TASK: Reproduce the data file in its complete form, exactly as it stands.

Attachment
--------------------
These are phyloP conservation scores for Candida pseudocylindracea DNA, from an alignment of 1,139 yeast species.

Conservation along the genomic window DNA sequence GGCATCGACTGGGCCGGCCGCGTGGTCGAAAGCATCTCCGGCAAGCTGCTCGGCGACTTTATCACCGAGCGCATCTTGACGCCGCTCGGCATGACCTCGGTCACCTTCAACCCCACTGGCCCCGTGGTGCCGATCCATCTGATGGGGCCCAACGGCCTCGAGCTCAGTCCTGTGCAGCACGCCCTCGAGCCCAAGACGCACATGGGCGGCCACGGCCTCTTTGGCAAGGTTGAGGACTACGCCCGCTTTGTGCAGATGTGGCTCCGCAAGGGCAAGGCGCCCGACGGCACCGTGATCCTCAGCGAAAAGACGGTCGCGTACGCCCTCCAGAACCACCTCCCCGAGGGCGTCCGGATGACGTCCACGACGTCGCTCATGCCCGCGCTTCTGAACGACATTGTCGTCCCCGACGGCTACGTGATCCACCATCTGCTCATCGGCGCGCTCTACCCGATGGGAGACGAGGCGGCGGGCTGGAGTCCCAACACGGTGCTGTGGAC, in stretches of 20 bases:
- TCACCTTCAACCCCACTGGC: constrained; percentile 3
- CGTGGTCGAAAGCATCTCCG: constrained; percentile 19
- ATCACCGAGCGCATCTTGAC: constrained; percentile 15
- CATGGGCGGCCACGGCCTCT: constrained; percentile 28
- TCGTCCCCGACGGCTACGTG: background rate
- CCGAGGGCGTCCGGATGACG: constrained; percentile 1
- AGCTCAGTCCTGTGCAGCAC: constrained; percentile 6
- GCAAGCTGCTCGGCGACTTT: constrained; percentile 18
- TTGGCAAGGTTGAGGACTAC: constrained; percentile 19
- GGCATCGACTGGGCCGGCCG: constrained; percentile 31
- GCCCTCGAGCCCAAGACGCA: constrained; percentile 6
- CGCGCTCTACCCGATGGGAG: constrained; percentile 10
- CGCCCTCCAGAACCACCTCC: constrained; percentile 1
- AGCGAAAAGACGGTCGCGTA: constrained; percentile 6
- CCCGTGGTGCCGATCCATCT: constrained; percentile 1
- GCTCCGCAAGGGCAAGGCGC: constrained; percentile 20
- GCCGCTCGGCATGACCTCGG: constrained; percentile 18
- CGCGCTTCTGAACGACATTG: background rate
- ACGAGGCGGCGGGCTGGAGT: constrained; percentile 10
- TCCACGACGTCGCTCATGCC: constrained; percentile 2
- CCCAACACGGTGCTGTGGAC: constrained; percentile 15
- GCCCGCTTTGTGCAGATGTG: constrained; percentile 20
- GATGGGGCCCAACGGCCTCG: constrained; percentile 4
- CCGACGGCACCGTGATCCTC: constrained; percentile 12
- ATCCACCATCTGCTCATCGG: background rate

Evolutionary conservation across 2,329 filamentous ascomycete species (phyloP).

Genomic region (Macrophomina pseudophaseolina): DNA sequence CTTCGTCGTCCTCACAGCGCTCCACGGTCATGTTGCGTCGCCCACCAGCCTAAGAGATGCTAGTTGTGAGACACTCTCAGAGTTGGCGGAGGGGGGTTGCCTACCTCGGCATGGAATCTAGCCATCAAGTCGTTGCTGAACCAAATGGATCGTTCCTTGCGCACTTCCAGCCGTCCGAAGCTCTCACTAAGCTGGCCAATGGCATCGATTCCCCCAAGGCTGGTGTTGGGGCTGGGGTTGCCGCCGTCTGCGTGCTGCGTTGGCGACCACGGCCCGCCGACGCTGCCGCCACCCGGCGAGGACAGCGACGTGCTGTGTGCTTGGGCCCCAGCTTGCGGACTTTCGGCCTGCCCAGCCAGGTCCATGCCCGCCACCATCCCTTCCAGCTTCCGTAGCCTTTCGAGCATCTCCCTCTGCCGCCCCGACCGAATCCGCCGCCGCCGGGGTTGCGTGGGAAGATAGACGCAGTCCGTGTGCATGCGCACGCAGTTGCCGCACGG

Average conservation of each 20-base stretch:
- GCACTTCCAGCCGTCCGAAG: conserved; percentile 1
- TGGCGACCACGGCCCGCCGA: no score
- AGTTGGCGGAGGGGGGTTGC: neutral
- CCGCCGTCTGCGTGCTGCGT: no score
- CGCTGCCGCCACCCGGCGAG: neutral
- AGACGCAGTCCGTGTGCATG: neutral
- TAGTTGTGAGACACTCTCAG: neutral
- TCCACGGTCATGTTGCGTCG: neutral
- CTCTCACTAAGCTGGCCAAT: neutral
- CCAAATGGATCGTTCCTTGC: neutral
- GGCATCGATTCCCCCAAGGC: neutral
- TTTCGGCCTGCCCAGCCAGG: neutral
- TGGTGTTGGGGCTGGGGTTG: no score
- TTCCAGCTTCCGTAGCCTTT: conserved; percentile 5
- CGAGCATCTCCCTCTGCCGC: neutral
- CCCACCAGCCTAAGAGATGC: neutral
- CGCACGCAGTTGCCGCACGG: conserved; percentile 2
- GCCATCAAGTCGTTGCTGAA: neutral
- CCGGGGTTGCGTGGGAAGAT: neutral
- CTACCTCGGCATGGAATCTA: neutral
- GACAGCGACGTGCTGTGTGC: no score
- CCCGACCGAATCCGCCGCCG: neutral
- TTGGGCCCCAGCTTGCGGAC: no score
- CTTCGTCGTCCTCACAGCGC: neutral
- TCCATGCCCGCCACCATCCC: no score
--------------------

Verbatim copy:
These are phyloP conservation scores for Candida pseudocylindracea DNA, from an alignment of 1,139 yeast species.

Conservation along the genomic window DNA sequence GGCATCGACTGGGCCGGCCGCGTGGTCGAAAGCATCTCCGGCAAGCTGCTCGGCGACTTTATCACCGAGCGCATCTTGACGCCGCTCGGCATGACCTCGGTCACCTTCAACCCCACTGGCCCCGTGGTGCCGATCCATCTGATGGGGCCCAACGGCCTCGAGCTCAGTCCTGTGCAGCACGCCCTCGAGCCCAAGACGCACATGGGCGGCCACGGCCTCTTTGGCAAGGTTGAGGACTACGCCCGCTTTGTGCAGATGTGGCTCCGCAAGGGCAAGGCGCCCGACGGCACCGTGATCCTCAGCGAAAAGACGGTCGCGTACGCCCTCCAGAACCACCTCCCCGAGGGCGTCCGGATGACGTCCACGACGTCGCTCATGCCCGCGCTTCTGAACGACATTGTCGTCCCCGACGGCTACGTGATCCACCATCTGCTCATCGGCGCGCTCTACCCGATGGGAGACGAGGCGGCGGGCTGGAGTCCCAACACGGTGCTGTGGAC, in stretches of 20 bases:
- TCACCTTCAACCCCACTGGC: constrained; percentile 3
- CGTGGTCGAAAGCATCTCCG: constrained; percentile 19
- ATCACCGAGCGCATCTTGAC: constrained; percentile 15
- CATGGGCGGCCACGGCCTCT: constrained; percentile 28
- TCGTCCCCGACGGCTACGTG: background rate
- CCGAGGGCGTCCGGATGACG: constrained; percentile 1
- AGCTCAGTCCTGTGCAGCAC: constrained; percentile 6
- GCAAGCTGCTCGGCGACTTT: constrained; percentile 18
- TTGGCAAGGTTGAGGACTAC: constrained; percentile 19
- GGCATCGACTGGGCCGGCCG: constrained; percentile 31
- GCCCTCGAGCCCAAGACGCA: constrained; percentile 6
- CGCGCTCTACCCGATGGGAG: constrained; percentile 10
- CGCCCTCCAGAACCACCTCC: constrained; percentile 1
- AGCGAAAAGACGGTCGCGTA: constrained; percentile 6
- CCCGTGGTGCCGATCCATCT: constrained; percentile 1
- GCTCCGCAAGGGCAAGGCGC: constrained; percentile 20
- GCCGCTCGGCATGACCTCGG: constrained; percentile 18
- CGCGCTTCTGAACGACATTG: background rate
- ACGAGGCGGCGGGCTGGAGT: constrained; percentile 10
- TCCACGACGTCGCTCATGCC: constrained; percentile 2
- CCCAACACGGTGCTGTGGAC: constrained; percentile 15
- GCCCGCTTTGTGCAGATGTG: constrained; percentile 20
- GATGGGGCCCAACGGCCTCG: constrained; percentile 4
- CCGACGGCACCGTGATCCTC: constrained; percentile 12
- ATCCACCATCTGCTCATCGG: background rate

Evolutionary conservation across 2,329 filamentous ascomycete species (phyloP).

Genomic region (Macrophomina pseudophaseolina): DNA sequence CTTCGTCGTCCTCACAGCGCTCCACGGTCATGTTGCGTCGCCCACCAGCCTAAGAGATGCTAGTTGTGAGACACTCTCAGAGTTGGCGGAGGGGGGTTGCCTACCTCGGCATGGAATCTAGCCATCAAGTCGTTGCTGAACCAAATGGATCGTTCCTTGCGCACTTCCAGCCGTCCGAAGCTCTCACTAAGCTGGCCAATGGCATCGATTCCCCCAAGGCTGGTGTTGGGGCTGGGGTTGCCGCCGTCTGCGTGCTGCGTTGGCGACCACGGCCCGCCGACGCTGCCGCCACCCGGCGAGGACAGCGACGTGCTGTGTGCTTGGGCCCCAGCTTGCGGACTTTCGGCCTGCCCAGCCAGGTCCATGCCCGCCACCATCCCTTCCAGCTTCCGTAGCCTTTCGAGCATCTCCCTCTGCCGCCCCGACCGAATCCGCCGCCGCCGGGGTTGCGTGGGAAGATAGACGCAGTCCGTGTGCATGCGCACGCAGTTGCCGCACGG

Average conservation of each 20-base stretch:
- GCACTTCCAGCCGTCCGAAG: conserved; percentile 1
- TGGCGACCACGGCCCGCCGA: no score
- AGTTGGCGGAGGGGGGTTGC: neutral
- CCGCCGTCTGCGTGCTGCGT: no score
- CGCTGCCGCCACCCGGCGAG: neutral
- AGACGCAGTCCGTGTGCATG: neutral
- TAGTTGTGAGACACTCTCAG: neutral
- TCCACGGTCATGTTGCGTCG: neutral
- CTCTCACTAAGCTGGCCAAT: neutral
- CCAAATGGATCGTTCCTTGC: neutral
- GGCATCGATTCCCCCAAGGC: neutral
- TTTCGGCCTGCCCAGCCAGG: neutral
- TGGTGTTGGGGCTGGGGTTG: no score
- TTCCAGCTTCCGTAGCCTTT: conserved; percentile 5
- CGAGCATCTCCCTCTGCCGC: neutral
- CCCACCAGCCTAAGAGATGC: neutral
- CGCACGCAGTTGCCGCACGG: conserved; percentile 2
- GCCATCAAGTCGTTGCTGAA: neutral
- CCGGGGTTGCGTGGGAAGAT: neutral
- CTACCTCGGCATGGAATCTA: neutral
- GACAGCGACGTGCTGTGTGC: no score
- CCCGACCGAATCCGCCGCCG: neutral
- TTGGGCCCCAGCTTGCGGAC: no score
- CTTCGTCGTCCTCACAGCGC: neutral
- TCCATGCCCGCCACCATCCC: no score